Okay, so you've got structure, you're revising your work and incorporating surprise. That can definitely improve your writing. But what does it take to write like a pro?
3) How To Write Like A Professional
Are you enjoying putting those words on the page? Is it making you smile? Congrats, you're screwing up. Here's Andy:
When you're writing, if you're super happy and having a fun time — you're probably doing something wrong. Good writing means being a perfectionist. And that means being at least semi-miserable. But that's a good thing. Perfectionism leads to rewriting. Now you can get so depressed over writing that you get in your own way, but a happy writer probably isn't pushing themselves hard enough.
Sound crazy? Research shows that experts emphasize the negative. They have to. If you aren't continually identifying what isn't working you can't make it better. Here's Andy:
Before you show it to anyone else, are you really asking yourself, "Is this the absolute best it can be?" Are you being as hard on yourself as you can possibly be? Because those important reads that may get it seen by an agent or a publisher, those reads are really rare and you won't get two of them out of the same person.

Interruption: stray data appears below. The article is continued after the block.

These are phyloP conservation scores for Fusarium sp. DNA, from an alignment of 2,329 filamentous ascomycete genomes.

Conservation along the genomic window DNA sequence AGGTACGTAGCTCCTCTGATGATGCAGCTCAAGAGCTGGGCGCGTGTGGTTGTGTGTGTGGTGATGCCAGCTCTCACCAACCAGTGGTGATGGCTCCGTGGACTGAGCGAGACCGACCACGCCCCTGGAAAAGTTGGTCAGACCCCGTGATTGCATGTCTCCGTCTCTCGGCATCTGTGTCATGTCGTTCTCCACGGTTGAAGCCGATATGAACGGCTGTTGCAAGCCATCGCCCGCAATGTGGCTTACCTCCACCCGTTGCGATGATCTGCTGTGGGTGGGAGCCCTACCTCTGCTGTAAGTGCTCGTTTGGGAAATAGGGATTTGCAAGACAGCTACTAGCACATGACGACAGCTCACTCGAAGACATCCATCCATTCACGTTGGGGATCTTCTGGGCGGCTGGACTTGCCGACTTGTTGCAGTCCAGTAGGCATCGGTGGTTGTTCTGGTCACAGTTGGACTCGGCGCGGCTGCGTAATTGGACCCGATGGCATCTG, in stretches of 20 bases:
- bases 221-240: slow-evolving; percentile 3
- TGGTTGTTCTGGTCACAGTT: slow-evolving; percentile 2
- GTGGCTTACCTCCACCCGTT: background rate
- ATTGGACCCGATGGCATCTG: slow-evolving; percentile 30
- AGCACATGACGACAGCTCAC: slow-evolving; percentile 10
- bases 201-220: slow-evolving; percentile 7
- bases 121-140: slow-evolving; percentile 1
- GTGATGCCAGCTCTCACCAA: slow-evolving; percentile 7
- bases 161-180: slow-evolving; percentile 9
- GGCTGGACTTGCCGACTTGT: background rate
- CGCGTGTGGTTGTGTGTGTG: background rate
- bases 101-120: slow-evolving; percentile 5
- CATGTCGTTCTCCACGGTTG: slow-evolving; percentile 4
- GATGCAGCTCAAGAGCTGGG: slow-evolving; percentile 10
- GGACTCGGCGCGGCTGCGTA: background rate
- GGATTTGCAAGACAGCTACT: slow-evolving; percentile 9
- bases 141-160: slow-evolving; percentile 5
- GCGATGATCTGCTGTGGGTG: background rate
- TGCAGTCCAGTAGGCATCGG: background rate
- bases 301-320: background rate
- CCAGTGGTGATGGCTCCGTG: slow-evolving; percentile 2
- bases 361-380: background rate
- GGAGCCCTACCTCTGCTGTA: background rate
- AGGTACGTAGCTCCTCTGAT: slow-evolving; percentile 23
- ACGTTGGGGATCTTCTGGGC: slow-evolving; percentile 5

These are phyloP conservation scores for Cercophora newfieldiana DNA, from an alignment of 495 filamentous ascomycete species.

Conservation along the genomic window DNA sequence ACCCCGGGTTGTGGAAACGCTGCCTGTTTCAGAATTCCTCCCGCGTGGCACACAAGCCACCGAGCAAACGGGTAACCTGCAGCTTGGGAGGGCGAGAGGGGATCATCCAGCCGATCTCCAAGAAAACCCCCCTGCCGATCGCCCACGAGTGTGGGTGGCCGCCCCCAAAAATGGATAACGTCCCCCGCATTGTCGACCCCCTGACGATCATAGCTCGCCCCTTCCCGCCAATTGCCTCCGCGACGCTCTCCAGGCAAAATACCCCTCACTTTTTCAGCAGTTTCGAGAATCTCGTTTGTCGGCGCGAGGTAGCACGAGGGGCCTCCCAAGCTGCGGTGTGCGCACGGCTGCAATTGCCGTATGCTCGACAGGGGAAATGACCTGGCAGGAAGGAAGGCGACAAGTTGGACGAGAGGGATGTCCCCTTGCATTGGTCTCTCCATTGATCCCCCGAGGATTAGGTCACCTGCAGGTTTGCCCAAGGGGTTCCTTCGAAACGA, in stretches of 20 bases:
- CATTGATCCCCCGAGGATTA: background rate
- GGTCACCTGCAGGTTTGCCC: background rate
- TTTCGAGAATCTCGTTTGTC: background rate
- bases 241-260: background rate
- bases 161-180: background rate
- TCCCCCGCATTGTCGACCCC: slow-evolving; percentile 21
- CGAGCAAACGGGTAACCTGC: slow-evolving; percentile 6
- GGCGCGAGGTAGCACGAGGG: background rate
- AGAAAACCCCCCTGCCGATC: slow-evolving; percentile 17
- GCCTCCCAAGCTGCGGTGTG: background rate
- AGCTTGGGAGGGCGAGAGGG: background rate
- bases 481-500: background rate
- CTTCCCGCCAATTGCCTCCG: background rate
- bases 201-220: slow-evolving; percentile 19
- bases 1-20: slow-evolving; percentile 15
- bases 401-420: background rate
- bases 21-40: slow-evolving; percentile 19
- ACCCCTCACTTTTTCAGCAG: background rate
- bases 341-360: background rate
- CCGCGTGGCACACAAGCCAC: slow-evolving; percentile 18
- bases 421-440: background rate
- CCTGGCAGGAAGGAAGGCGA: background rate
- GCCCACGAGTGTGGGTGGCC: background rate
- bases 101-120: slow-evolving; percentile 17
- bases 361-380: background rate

We've heard a lot about "flow." Flow is pleasurable — but it doesn't make you better. As Georgetown professor Cal Newport explains, it's "deliberate practice" that improves skills. And that means you're always working at the edge of your comfort zone, not in a blissful state of flow.
Okay, so you're focusing on the negative…
But you also need to stay optimistic.
I know what you're thinking: Huh? How the heck do you embrace negativity and also be optimistic?
If you keep emphasizing the negative, you get depressed and you quit. Research shows pessimism kills grit.
And with all the rejection and criticism in Hollywood, it's too easy to give up. So while you have to focus on the negative while you're writing, you need to keep some optimism cooking when you look at the big picture. Here's Andy:
One of the most important things for any writer is to be constantly refilling their reserve of naiveté. If I weren't as wholeheartedly naive now as I was on my first day leaving film school that I was going to achieve something in the world of screenwriting, then I wouldn't still be doing it. It's like selective memory. If you can't tamp down the bad experiences you've had writing — and they're numerous — almost actively forget them and refueling your optimism each time, then you'll just stop… I'm as optimistic about writing now as I was at the beginning — which is completely delusional. Embracing delusion is really important. They say the definition of insanity is "doing the same thing over and over and expecting a different result." But if you're not doing that in Hollywood, you'll never survive. It's only the person who has the determination to keep saying "yes" in the face of all those "no's" that will make it.